Time is a thief who leaves his tools behind him;
He comes by night, he vanishes at dawn;
We track his footsteps, but we never find him
Strong locks are broken, massive bolts are drawn,
And all around are left the bars and borers,
The splitting wedges and the prying keys,
Such aids as serve the soft-shod vault-explorers
To crack, wrench open, rifle as they please.
Ah, these are tools which Heaven in mercy lends us
When gathering rust has clenched our shackles fast,
Time is the angel-thief that Nature sends us
To break the cramping fetters of our past.
Mourn as we may for treasures he has taken,
Poor as we feel of hoarded wealth bereft,
More precious are those implements forsaken,
Found in the wreck his ruthless hands have left.
Some lever that a casket’s hinge has broken
Pries off a bolt, and lo! our souls are free;
Each year some Open Sesame is spoken,
And every decade drops its master-key.
So as from year to year we count our treasure,
Our loss seems less, and larger look our gains;
Time’s wrongs repaid in more than even measure, –
We lose our jewels, but we break our chains.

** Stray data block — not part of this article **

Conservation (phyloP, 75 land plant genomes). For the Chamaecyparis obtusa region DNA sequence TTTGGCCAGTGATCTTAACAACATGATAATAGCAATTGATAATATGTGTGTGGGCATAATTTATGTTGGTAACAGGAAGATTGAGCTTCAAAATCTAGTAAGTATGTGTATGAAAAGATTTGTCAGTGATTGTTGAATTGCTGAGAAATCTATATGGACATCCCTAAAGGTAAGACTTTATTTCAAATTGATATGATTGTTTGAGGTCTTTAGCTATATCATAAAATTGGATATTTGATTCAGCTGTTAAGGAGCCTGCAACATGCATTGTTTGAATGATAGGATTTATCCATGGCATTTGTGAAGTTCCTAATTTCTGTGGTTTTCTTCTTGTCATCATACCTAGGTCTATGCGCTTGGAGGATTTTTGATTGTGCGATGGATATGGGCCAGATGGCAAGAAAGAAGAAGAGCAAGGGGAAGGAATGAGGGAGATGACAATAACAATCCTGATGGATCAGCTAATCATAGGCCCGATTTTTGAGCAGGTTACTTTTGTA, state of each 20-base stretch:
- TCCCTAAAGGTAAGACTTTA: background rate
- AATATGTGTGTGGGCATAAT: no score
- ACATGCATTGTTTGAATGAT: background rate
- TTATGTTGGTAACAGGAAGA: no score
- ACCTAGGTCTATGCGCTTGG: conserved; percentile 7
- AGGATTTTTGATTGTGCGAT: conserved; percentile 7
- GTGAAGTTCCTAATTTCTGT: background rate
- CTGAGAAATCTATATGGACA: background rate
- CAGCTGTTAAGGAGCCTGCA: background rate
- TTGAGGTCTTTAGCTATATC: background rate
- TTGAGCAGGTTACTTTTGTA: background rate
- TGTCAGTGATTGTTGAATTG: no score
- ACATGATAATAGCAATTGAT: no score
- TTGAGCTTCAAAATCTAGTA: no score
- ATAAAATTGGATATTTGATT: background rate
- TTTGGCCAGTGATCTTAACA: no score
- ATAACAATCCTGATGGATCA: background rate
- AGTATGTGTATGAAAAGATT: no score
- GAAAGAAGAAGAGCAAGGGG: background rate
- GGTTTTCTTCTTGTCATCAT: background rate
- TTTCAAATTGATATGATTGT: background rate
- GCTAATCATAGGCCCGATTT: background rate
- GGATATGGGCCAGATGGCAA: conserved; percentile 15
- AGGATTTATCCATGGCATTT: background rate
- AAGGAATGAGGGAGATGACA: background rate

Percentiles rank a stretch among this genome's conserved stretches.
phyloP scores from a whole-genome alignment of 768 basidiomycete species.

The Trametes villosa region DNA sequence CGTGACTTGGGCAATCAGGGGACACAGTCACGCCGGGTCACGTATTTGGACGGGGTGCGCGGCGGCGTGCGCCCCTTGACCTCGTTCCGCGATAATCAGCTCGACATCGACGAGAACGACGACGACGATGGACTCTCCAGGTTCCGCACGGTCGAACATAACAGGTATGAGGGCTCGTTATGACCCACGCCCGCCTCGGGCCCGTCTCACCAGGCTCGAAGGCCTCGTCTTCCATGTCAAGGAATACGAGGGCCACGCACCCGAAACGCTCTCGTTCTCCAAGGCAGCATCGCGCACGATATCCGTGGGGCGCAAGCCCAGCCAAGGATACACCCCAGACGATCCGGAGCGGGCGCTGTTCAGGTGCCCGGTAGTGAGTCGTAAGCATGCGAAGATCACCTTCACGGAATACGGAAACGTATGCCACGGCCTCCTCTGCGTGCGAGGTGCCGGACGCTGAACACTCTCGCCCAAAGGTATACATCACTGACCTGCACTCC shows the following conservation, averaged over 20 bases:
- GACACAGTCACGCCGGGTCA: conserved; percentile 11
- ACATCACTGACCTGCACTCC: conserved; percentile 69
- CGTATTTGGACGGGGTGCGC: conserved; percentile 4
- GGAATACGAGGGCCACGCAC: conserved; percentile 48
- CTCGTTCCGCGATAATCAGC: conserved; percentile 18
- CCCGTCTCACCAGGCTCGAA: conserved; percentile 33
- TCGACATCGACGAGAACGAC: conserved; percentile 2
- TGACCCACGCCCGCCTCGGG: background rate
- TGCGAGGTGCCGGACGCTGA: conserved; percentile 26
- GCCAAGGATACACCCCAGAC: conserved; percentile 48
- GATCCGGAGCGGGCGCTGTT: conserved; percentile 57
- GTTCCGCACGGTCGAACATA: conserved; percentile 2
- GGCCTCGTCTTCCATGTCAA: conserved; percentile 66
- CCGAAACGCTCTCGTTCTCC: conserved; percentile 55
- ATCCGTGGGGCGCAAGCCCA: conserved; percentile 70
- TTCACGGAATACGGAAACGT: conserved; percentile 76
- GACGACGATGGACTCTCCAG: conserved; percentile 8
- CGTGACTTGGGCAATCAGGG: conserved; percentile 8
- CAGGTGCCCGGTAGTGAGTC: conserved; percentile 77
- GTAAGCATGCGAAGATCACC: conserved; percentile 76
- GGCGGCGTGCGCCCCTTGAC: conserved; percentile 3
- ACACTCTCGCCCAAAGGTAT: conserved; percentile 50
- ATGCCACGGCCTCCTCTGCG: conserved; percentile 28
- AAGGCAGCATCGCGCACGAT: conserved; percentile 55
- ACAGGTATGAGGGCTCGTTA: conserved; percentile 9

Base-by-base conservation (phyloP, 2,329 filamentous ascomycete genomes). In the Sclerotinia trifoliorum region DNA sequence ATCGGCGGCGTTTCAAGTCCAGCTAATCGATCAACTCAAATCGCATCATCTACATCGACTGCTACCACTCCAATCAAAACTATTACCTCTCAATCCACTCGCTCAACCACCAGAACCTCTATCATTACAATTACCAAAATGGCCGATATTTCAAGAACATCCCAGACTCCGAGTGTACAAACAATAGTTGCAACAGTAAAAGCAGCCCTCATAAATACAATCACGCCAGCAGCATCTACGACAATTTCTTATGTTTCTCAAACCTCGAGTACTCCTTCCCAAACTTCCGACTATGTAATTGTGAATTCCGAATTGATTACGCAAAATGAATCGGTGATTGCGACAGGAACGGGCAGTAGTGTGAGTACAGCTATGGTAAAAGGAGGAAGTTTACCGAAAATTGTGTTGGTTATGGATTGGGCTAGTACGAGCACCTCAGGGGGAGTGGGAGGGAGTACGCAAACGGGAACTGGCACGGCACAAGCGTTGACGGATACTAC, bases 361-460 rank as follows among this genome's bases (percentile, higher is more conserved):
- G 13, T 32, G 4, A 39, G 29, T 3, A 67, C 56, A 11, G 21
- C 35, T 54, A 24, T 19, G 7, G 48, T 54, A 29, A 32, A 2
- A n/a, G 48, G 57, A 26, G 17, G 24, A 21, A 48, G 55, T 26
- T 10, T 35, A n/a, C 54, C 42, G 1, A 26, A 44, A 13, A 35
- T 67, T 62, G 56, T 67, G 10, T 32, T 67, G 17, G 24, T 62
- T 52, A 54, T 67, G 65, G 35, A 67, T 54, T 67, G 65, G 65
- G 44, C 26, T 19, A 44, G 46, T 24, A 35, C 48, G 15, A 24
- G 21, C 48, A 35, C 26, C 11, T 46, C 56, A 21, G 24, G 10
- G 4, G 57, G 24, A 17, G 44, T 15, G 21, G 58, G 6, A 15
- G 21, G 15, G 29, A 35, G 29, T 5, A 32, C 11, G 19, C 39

Text via Public Domain Poetry
I memorized this poem as an adolescent because I loved it that much. I used to do that, a long time ago.
Back in the days of Jimmy Carter and the rotary phone, a trip to the library was an outing in small Southern towns. We’d go and stack our books up, then browse. I’d browse poetry anthologies and memorize the short ones, standing right there in the library. Just memorize it and put the book back on the shelf. No need to carry that big thick thing home. The poem was in my head, and the book would be there when I needed another one, because no one ever checked them out. I just assumed it was there so everybody could memorize the ones they liked. The cover was red.
As I was shutting down and preparing to go to sleep last Thursday, something made the first line bubble up to the top of my mind. I had to recite the first three stanzas to find the title, and then I used that to search for it and when I found it I said, “Oh, yes, Holmes!”
“The soft-shod vault explorers” is truly an unforgettable image.
I like this poem because it’s about time. We only have so much of it. It takes away everything, eventually, even our lives. But the poem invites us to think about what would happen if we had all the time in the world. What then? Would we still live every moment to its fullest? Would we accomplish things? Be productive?
This is a quintessential American poem. I am not sure I agree with it. But I love it.